A report in Asharq al-Awsat alleges that the Houthi militias have allowed large amounts of narcotic drugs into Yemen disguised as Iranian medical assistance. The report claims that Iran’s Islamic Revolution Guards Corps (I.R.G.C.) has set up front companies to facilitate such illicit shipments. “Iran also provided to Houthi militias and [Yemen's former president Ali Abdullah] Saleh with land mines to plant in residential areas and has continued to provide them with armory and missiles despite [U.N.] Security Council resolution 2216.” Quoting unnamed sources, the pan-Arab daily also accused Iran of “hosting 7,000 Yemeni students to indoctrinate them with their [Iranian] ideology.”
Comment: The allegations made by Asharq al-Awsat about the I.R.G.C.’s smuggling of drugs into Yemen are hard to verify independently. The state-run Saudi Press Agency (SPA) also reported on it today, claiming that the I.R.G.C.’s drugs shipment to Yemen is aimed at “helping Al-Houthi and Saleh in the establishment of illegal trade and smuggling.”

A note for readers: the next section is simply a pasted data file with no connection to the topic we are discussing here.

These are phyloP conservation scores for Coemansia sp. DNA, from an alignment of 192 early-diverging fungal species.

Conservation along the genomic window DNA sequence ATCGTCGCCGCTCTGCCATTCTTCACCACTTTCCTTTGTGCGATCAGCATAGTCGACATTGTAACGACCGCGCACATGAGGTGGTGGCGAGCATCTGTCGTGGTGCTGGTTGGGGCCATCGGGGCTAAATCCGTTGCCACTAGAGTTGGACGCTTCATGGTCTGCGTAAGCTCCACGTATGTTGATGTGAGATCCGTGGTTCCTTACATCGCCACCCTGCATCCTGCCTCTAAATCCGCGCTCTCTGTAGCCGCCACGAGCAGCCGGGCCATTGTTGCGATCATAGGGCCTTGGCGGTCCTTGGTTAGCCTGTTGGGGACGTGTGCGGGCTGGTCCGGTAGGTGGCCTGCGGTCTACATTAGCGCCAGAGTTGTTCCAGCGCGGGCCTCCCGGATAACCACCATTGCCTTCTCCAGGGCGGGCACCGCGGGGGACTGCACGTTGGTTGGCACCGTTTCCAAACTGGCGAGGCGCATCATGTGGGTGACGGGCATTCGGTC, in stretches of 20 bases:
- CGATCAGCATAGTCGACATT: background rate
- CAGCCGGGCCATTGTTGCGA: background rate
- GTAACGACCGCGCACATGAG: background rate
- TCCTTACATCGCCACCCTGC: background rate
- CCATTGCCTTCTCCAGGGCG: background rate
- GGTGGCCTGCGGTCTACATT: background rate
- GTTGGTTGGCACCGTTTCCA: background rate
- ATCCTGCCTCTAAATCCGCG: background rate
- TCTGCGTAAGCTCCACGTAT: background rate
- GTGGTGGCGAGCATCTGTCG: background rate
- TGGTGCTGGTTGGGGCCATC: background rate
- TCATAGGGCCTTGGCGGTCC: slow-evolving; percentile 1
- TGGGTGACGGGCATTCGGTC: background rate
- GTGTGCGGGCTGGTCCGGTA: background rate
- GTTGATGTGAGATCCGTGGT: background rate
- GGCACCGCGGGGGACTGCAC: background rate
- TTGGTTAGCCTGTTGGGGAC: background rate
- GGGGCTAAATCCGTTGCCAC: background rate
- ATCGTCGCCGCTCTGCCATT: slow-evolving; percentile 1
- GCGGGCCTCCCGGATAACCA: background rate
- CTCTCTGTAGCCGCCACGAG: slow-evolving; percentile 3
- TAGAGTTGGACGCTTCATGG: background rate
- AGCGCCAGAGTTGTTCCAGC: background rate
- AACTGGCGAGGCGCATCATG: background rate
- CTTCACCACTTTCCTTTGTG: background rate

But as far as Tehran’s indoctrination of Yemeni students is concerned, the issue is not restricted to the Yemeni students. In fact, the Islamic Republic has been actively trying to indoctrinate young foreign Shiites over the past 38 years in its revolutionary ideology, both in religious seminaries inside Iran and its cultural and religious centers in neighboring countries.
In January, Yemen’s Ministry of Education stopped student scholarship programs to Iran because the students “are fed destructive ideas devoted to sectarianism and factionalism.” The ministry also stopped recognizing certificates issued by schools under the Houthi leadership. And on February 19, the Yemeni government sent a letter to the United Nations Chief Antonio Guterres, in which it protested Iranian interference in the Yemeni affairs and specifically mentioned about the alleged indoctrination of Yemeni students inside Iran.
Moreover, after the Houthi takeover of Sana’a, Iran also expanded its academic and cultural exchange programs inside Yemen. Iran later began using these programs to recruit Yemenis for its political and military training courses, some of which are jointly run with the Lebanese Hezbollah. The UNICEF said last month that the civil war and destruction in Yemen has prevented more than two million children from attending school - making Yemeni youth extremely vulnerable to foreign exploitation and indoctrination.